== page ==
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Downtown connected

Calgary's Community Connecting Downtown

Creating and managing the frameworks that connect people, goods, information and ideas.

Our aim is to attract new businesses and expand existing ones. Over the next 15 years, we will connect people, goods, information and ideas through investing in physical and digital infrastructure, mobility projects, and developing stronger networks and utility resilience.​

What we're focused on

Canada's first digital municipal currency builds resilience

Calgary Dollars was created in 1996 and has been supported by The City of Calgary, Family Community Support Services since 2003 to advance the interests of the small business community and vulnerable populations. December 7, 2018 saw the launch of the digital version of Calgary Dollars to circulate along with the printed currency. The Calgary Housing Company is now accepting Calgary Dollars as part of rent in a pilot with four other affordable housing agencies, while The City accepts Calgary Dollars for transit tickets and 50 per cent of business licence fees.

Demand-based parking rates

Pricing for Calgary’s on-street parking is based on  demand, and paid parking is divided into 27 pricing areas. Demand-based pricing helps ensure on-street parking is managed in a more transparent and equitable manner.  The cost of parking is periodically adjusted to match demand, encouraging drivers to park in underutilized spots. Rates are adjusted by a maximum of $0.25 per year. In areas where occupancy is below 50 per cent, prices decrease by $0.25,  and in areas where occupancy is above 80 per cent, prices increase by $0.25.

Measuring success

​​​We will measure success in a variety of ways, including:

  • ​Measuring the number and variety of available transportation modes travelling to and from downtown (e.g. public transit, cycling, walking, driving)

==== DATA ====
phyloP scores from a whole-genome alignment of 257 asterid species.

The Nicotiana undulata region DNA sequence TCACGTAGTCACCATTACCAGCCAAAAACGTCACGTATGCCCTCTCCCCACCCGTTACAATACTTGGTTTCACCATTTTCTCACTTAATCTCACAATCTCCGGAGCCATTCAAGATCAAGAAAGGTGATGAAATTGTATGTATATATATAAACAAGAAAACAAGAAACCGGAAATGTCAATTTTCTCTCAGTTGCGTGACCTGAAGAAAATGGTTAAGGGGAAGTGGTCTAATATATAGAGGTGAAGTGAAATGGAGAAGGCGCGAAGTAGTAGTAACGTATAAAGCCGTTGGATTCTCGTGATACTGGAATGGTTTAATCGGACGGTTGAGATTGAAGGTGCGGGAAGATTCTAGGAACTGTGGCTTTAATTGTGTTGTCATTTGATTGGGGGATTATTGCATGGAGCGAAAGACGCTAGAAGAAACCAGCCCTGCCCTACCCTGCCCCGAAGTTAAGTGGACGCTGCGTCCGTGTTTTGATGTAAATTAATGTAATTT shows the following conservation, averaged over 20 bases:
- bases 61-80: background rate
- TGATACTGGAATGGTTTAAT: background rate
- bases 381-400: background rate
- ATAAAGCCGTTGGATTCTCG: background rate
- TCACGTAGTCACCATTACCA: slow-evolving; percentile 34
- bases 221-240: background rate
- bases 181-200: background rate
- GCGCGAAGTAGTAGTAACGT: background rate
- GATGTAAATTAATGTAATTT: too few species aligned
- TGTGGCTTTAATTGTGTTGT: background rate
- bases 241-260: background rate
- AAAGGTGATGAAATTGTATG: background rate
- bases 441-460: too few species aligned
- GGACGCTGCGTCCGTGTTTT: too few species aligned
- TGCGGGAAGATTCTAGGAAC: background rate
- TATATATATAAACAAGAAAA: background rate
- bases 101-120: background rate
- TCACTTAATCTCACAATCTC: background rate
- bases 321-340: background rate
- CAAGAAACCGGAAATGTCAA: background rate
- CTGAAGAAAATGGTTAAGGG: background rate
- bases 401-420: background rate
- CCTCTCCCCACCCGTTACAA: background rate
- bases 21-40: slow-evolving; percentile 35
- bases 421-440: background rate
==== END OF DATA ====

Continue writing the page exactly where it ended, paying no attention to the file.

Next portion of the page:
• The ease of connectivity within downtown.
  • We will also track the volume of taxi and rideshare use.​​

Christine (“Chris”) Arthurs, RPP MCIP

"Connect" Focus Area Lead

​Christine (“Chris”) brings 24 years of experience across many business units and departments at The City of Calgary. As the Director of Resilience & Infrastructure Calgary, and the City’s Deputy Chief Resilience Officer, Chris and team have established a long-term investment and value strategy for a resilient community. The Resilient Calgary strategy is the result of the made-in-Calgary“3L” approach – an intentional effort to place a lens on the most pressing resilience risks and issues, to lift awareness of the good work already underway and to identify areas to fortify, and to leverage the collective effort of many to reach shared resilience goals. This approach positions The City and its community to make decisions and investments that are risk-aware, inclusive and integrated, while producing economic, social, and physical benefits for all.

Resilience – the ability to withstand stresses and shock, and move forward with a future focus - is a value system for Chris that guides her personal and professional paths. Her career experiences include leadership and collaboration in infrastructure investment, land use and community planning, departmental business plans and budgets, development and delivery of emergency management and public safety systems, and a variety of preparedness, response and recovery efforts including oversight of response and recovery from flood, fire, infectious disease and economic contraction.​